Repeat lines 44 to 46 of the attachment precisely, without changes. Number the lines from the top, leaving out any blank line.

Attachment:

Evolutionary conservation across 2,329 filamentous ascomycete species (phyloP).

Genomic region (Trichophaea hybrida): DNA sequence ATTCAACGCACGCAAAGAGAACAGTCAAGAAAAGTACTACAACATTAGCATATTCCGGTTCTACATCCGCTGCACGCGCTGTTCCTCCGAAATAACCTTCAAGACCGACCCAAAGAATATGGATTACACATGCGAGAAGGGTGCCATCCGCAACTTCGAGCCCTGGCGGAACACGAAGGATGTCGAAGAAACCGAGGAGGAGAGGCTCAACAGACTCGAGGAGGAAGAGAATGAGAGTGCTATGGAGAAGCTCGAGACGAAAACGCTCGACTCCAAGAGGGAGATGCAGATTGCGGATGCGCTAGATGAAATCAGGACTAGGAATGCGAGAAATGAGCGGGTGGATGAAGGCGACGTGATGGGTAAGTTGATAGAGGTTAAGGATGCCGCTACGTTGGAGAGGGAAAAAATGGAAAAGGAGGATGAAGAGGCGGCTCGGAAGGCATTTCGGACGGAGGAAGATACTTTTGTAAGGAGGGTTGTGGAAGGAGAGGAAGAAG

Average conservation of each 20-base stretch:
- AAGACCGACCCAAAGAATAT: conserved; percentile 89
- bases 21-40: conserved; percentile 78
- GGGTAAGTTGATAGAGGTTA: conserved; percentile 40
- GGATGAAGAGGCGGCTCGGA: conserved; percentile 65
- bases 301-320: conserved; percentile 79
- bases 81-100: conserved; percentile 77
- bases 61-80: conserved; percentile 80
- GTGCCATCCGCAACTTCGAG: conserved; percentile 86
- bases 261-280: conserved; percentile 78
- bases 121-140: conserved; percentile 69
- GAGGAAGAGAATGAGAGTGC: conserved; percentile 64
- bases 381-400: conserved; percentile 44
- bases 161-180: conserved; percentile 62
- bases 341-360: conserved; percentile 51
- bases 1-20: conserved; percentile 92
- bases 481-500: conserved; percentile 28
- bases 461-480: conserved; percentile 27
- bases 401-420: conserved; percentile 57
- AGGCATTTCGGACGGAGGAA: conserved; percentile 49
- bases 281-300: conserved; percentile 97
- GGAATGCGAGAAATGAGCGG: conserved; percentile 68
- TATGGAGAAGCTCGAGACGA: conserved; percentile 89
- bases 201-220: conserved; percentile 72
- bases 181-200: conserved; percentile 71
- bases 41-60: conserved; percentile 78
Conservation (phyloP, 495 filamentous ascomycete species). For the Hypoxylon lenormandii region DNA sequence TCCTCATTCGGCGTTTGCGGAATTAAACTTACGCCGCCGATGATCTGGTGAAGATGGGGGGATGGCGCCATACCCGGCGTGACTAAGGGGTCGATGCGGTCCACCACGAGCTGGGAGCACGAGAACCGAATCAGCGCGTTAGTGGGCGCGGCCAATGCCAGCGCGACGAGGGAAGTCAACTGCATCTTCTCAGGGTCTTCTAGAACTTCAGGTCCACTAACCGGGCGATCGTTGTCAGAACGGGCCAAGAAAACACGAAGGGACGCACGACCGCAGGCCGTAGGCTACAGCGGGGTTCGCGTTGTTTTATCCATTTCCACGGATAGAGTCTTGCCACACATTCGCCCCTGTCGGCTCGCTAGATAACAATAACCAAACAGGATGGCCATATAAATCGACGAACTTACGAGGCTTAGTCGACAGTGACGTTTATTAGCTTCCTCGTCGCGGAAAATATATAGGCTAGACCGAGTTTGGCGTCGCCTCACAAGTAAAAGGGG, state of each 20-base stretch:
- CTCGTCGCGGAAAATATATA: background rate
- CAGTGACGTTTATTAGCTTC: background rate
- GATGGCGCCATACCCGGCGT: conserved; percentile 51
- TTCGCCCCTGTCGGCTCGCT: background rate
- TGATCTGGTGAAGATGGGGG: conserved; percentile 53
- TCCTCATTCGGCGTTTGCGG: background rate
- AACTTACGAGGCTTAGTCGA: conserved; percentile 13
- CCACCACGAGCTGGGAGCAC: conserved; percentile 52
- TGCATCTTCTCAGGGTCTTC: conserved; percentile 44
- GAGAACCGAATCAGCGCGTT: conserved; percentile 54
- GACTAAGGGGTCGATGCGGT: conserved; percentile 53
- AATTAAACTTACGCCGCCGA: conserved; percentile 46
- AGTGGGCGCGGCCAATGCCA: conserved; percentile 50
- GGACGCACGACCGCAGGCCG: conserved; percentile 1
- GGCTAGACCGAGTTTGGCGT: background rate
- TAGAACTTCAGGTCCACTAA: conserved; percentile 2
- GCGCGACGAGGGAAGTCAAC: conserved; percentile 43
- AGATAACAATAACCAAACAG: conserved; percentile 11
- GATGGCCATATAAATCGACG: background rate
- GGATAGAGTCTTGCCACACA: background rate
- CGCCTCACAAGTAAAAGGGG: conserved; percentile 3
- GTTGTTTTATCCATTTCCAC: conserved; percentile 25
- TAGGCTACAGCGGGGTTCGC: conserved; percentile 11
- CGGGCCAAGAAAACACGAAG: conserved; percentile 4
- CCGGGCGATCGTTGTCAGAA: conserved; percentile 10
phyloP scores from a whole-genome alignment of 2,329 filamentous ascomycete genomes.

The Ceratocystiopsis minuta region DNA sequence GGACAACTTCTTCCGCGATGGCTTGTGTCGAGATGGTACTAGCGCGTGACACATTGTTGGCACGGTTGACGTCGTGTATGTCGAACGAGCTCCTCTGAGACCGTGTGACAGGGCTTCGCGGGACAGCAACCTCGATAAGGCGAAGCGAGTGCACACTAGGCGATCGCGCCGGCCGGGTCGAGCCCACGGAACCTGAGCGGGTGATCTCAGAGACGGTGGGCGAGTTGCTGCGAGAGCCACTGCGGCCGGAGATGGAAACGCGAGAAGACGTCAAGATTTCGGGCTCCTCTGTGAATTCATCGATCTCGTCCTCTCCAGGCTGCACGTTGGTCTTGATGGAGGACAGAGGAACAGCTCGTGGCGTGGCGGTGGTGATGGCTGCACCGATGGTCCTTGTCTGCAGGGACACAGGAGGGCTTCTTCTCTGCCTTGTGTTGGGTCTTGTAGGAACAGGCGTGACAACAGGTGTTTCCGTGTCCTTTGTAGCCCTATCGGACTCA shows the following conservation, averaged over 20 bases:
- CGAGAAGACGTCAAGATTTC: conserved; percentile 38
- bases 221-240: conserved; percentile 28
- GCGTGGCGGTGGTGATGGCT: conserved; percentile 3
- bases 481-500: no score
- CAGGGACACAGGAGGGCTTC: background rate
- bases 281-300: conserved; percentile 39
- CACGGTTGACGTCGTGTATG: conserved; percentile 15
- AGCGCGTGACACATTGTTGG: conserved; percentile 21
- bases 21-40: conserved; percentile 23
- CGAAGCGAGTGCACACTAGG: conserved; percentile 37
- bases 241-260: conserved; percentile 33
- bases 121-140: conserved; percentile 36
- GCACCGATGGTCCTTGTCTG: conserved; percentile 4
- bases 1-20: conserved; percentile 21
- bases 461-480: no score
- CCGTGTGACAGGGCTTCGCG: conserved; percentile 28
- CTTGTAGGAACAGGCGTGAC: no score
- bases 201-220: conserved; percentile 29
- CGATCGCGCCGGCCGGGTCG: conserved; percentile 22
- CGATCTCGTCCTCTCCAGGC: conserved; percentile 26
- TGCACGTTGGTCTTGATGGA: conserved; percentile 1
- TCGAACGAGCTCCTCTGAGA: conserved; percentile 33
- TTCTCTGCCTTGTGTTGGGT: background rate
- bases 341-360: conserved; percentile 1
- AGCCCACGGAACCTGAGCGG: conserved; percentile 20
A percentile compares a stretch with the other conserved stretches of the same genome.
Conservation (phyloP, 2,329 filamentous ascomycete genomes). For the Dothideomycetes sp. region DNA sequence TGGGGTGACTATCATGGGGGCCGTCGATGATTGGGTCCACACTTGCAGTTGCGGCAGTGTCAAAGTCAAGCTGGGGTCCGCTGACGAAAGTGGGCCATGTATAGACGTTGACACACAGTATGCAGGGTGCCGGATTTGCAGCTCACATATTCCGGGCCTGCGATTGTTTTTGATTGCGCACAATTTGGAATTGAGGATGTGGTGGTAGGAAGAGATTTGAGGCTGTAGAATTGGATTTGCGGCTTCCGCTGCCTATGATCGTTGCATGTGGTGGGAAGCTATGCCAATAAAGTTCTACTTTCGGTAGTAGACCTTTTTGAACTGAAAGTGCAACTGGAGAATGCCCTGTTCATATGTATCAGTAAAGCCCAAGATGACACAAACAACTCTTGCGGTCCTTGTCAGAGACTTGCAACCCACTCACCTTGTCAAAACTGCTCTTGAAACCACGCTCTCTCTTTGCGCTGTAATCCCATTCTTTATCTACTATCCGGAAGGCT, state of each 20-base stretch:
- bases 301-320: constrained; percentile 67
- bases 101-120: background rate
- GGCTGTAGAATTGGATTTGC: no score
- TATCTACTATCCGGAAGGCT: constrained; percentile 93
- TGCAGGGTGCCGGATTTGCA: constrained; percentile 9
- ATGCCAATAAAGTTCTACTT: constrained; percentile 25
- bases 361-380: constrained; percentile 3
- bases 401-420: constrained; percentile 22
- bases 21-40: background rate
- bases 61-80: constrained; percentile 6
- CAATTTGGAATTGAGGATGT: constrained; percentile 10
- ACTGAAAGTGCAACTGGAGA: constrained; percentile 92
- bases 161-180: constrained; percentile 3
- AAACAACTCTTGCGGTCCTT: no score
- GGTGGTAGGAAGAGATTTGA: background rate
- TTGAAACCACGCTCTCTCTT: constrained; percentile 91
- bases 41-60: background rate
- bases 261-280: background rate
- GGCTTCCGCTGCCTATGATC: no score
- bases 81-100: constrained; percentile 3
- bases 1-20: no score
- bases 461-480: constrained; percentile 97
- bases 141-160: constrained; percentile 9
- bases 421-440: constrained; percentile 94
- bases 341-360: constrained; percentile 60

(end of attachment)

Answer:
- GGCTAGACCGAGTTTGGCGT: background rate
- TAGAACTTCAGGTCCACTAA: conserved; percentile 2
- GCGCGACGAGGGAAGTCAAC: conserved; percentile 43